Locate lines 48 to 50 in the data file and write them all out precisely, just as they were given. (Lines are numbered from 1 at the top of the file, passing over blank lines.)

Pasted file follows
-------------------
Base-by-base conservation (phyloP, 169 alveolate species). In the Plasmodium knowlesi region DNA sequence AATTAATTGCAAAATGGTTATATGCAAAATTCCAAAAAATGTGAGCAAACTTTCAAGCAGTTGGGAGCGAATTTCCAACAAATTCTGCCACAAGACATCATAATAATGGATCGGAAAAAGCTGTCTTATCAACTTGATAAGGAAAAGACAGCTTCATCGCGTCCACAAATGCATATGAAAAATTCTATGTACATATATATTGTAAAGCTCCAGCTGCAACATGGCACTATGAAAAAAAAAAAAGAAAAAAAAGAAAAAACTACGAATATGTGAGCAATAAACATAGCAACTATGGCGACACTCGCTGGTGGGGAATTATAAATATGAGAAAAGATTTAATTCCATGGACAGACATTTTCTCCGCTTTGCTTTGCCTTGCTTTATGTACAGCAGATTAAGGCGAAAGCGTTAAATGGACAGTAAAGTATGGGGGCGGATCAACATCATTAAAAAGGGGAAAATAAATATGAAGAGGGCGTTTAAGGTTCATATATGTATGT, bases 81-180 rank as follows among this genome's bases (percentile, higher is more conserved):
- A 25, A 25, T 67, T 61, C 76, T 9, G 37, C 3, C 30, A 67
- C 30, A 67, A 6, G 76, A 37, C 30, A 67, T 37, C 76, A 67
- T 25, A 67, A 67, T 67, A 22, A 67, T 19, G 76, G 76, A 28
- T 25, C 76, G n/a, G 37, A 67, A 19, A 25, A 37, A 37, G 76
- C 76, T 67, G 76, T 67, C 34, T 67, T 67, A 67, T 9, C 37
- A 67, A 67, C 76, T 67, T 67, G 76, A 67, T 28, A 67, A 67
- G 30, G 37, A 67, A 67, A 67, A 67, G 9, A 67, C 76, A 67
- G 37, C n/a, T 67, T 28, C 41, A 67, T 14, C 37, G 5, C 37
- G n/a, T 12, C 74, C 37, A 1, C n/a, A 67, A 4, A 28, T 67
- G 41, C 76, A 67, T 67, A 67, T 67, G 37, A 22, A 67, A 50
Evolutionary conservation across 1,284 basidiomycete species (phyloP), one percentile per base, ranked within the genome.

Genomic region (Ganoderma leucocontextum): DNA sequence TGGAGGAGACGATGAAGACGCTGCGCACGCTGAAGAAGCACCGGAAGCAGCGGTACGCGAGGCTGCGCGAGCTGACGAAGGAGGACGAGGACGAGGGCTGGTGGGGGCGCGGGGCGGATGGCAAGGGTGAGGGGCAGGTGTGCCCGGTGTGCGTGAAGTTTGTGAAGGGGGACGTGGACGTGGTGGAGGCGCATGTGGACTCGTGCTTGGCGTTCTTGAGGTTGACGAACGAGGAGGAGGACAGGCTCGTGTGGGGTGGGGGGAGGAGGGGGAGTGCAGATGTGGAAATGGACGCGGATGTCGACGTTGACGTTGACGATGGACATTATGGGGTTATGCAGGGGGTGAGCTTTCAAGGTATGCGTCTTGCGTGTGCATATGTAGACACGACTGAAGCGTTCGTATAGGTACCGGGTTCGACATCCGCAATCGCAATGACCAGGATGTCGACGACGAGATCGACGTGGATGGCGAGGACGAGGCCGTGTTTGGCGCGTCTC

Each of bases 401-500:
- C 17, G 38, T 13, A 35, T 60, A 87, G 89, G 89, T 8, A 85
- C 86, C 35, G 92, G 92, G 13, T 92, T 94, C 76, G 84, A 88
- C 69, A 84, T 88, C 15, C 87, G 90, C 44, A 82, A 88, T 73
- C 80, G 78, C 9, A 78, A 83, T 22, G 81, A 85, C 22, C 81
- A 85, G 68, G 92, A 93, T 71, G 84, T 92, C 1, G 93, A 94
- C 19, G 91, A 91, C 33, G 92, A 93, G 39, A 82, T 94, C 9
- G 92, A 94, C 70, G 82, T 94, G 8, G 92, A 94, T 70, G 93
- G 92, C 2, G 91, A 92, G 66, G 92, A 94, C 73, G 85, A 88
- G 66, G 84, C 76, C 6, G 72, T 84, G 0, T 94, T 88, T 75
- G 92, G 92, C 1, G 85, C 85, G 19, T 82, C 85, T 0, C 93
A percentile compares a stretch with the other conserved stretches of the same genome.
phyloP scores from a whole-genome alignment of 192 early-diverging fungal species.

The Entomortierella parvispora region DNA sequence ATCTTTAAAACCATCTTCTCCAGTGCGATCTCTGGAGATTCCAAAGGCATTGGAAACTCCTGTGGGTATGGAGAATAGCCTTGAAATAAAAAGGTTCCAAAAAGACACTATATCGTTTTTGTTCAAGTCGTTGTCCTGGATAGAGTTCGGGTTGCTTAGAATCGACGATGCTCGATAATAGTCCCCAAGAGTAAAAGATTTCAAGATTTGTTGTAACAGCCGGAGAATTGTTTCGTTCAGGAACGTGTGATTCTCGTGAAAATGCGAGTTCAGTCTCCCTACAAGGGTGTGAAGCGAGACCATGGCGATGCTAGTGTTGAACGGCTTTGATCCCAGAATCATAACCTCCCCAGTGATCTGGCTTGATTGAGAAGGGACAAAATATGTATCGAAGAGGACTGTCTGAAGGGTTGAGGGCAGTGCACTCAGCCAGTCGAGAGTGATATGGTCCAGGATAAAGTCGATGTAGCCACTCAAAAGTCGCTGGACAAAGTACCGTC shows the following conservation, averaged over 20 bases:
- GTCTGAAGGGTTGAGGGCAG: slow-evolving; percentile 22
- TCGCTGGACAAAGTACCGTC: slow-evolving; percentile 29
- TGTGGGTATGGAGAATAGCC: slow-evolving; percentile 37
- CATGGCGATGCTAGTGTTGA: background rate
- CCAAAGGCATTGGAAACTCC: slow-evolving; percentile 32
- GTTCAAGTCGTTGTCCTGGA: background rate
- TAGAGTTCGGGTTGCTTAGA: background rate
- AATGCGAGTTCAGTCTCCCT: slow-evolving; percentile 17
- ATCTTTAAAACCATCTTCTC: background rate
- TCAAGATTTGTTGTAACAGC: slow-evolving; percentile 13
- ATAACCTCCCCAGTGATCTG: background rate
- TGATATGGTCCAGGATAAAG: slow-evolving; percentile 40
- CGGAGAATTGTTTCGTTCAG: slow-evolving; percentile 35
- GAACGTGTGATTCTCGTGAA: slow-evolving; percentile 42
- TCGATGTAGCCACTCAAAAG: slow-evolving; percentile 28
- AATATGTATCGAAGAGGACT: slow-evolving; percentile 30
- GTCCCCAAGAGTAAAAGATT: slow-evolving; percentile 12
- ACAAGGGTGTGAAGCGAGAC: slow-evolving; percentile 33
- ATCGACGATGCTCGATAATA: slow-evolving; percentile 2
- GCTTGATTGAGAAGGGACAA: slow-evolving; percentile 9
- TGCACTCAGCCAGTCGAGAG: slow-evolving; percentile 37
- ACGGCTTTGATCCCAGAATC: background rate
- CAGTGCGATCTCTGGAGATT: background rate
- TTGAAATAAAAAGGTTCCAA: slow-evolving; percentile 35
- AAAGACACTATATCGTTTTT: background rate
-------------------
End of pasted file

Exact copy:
- TGCACTCAGCCAGTCGAGAG: slow-evolving; percentile 37
- ACGGCTTTGATCCCAGAATC: background rate
- CAGTGCGATCTCTGGAGATT: background rate